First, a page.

Many news stories and blogs have explained the background of each company’s open source initiatives, the current dominance of AVC video and inevitable new delays in the rollout of HEVC as AVC is likely to be used longer than originally intended until the new standard can be finalized and rolled out. There’s also considerable discussion around issues of whether or not it is possible to craft a truly royalty-free video compressions standard, and the increased likelihood of success now that several leading vendors have come together in co-operation. What has not been discussed much is the implication of this endeavor on the 70-odd encoder and transcoder equipment vendors whose collective $1.2 billion market hinges on delivering video encoding, decoding and transcoding functionality to media, entertainment and enterprise applications. This market came to life with the prominence of MPEG-2, and has continued to grow as digital video spread across geographies and applications in the ever-widening quest for delivering better, more beautiful video in more cost-efficient fashion.
To be fair, this market has not been a particularly lucrative one for several years. Commoditization, spiked by widespread availability of low-cost silicon encoder cores, has decimated prices and eroded profitability. High fragmentation and single-digit market shares have limited growth, leading to a spate of acquisitions and market exits. Value has steadily been shifting away from core codec vendors towards the vendors of managed and quasi-managed workflow solutions, and will shift even more towards managed solution providers with strengths in delivering highly scalable workflows and effective monetization solutions (as emphatically evidenced by Amazon’s $500M acquisition of Elemental Technologies last week). Vendors like Telestream have already begun to step away from the compression efficiency rat race and chose instead to supporting open source initiatives such as X.265. Content and content service companies themselves are beginning to bring video compression and workflow expertise in-house, with examples spanning Facebook (QuickFire), Turner Broadcasting (iStreamPlanet), MLBAM, and others. With the rise of cloud-based processing, computational resources become cheap enough that historical emphasis on compression throughput and computational optimization becomes increasingly irrelevant. Traditional broadcast and Pay TV encoding expertise is therefore devaluing today, in favor of expertise in engineering reliable, scalable and flexible systems in the cloud. Market growth rates are reflecting this – cloud revenues in some segments are poised to soar more than 400% over the next five years, while traditional product revenues are projected to grow at modest single digit rates in many verticals and revenues are actually declining in some applications.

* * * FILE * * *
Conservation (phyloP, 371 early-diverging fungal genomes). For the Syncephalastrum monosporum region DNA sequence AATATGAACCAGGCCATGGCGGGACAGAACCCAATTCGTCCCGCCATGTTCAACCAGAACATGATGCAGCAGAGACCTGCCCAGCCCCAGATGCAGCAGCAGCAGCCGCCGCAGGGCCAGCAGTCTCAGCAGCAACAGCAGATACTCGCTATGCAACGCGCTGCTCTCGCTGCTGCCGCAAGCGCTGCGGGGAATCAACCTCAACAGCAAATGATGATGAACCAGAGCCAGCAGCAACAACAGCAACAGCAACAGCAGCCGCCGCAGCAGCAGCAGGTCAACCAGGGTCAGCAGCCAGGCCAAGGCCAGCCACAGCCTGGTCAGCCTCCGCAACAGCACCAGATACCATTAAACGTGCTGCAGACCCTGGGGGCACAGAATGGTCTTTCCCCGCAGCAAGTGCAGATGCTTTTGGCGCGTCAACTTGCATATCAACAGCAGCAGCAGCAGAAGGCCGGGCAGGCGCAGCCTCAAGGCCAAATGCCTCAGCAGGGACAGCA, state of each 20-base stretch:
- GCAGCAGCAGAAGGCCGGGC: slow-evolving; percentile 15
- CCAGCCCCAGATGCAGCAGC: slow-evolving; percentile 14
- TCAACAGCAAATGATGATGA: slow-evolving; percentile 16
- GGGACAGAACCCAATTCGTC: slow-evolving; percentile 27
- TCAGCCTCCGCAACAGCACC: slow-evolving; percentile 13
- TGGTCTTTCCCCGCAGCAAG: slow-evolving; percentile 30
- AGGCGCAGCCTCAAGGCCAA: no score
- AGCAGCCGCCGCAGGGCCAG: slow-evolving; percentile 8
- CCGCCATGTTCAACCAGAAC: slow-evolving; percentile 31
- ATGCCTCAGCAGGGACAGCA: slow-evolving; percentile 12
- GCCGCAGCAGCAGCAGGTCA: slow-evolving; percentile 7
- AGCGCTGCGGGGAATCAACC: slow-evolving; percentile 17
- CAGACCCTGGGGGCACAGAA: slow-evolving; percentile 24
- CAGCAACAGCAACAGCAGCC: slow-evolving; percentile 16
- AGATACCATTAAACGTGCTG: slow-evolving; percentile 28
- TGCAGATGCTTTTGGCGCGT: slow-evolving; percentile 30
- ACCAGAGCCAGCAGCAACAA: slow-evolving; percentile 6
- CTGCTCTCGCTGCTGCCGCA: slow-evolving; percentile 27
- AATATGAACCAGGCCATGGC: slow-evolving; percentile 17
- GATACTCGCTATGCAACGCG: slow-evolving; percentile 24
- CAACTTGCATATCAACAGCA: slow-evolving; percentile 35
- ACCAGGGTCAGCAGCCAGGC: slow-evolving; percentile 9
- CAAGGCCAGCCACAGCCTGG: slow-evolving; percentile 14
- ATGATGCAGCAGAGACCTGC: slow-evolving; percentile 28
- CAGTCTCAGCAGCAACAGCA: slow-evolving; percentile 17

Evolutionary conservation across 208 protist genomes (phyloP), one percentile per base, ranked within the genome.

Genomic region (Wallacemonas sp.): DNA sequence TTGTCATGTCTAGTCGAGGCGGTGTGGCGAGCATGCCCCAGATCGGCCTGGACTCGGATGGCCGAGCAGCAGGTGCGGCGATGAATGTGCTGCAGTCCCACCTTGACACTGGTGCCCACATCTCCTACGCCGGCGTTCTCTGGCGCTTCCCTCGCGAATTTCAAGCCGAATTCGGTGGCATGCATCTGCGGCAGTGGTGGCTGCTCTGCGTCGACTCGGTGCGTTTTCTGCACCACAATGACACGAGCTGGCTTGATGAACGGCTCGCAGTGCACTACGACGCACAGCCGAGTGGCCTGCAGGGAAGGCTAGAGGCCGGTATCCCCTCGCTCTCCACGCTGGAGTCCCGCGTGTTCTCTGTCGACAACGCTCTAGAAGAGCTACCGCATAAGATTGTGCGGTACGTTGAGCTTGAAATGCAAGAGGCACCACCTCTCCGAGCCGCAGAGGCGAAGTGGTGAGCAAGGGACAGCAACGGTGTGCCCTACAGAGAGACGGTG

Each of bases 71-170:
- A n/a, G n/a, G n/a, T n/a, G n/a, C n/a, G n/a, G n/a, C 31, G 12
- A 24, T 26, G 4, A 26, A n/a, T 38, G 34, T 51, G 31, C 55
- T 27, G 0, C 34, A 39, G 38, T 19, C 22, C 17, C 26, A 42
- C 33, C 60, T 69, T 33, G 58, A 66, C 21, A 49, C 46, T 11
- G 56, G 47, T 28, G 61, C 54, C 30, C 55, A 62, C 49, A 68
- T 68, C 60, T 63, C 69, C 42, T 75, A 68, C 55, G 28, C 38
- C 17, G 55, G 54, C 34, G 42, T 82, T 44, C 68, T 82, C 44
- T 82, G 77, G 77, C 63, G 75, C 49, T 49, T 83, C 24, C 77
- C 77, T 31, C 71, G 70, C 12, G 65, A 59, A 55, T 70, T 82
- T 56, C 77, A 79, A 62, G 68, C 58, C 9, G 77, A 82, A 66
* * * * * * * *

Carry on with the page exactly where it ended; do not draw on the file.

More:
It is in this context that the potential for future impact by The Alliance for Open Media is most promising. While it is premature to say that HEVC will be superseded by some combination of VP10, Thor and Daala, we certainly believe that the need for a royalty-transparent (if not royalty-free) video codec is critical enough that a solution will be found and a compromise will be forced. It certainly did not need to be this way. However, once the stake for traditionalist approaches to royalty issues by legacy video technology participants was put in the ground, it was inevitable that the current MPEG-centric video landscape would fall into disfavor, with energy diverted toward a more IP-centric, IT-dominated standardization ecosystem. For current vendors in the encoding and transcoding ecosystem, our strategic guidance continues to emphasize an evolution away from delivery-centric point solutions towards monetization-enabling end to end solutions (an overview of this strategy is presented here, and subscribers can request a private workshop on this or any related subject). Agility in supporting new standards for compression, streaming, protection, captioning, analytics and more are increasingly important, and ability to help customers differentiate and optimize their own offerings will become the most important vendor differentiator over time. Viewed through this strategic guidance lens, this potential new standard can be accounted for simply as another potential line item in a product support matrix.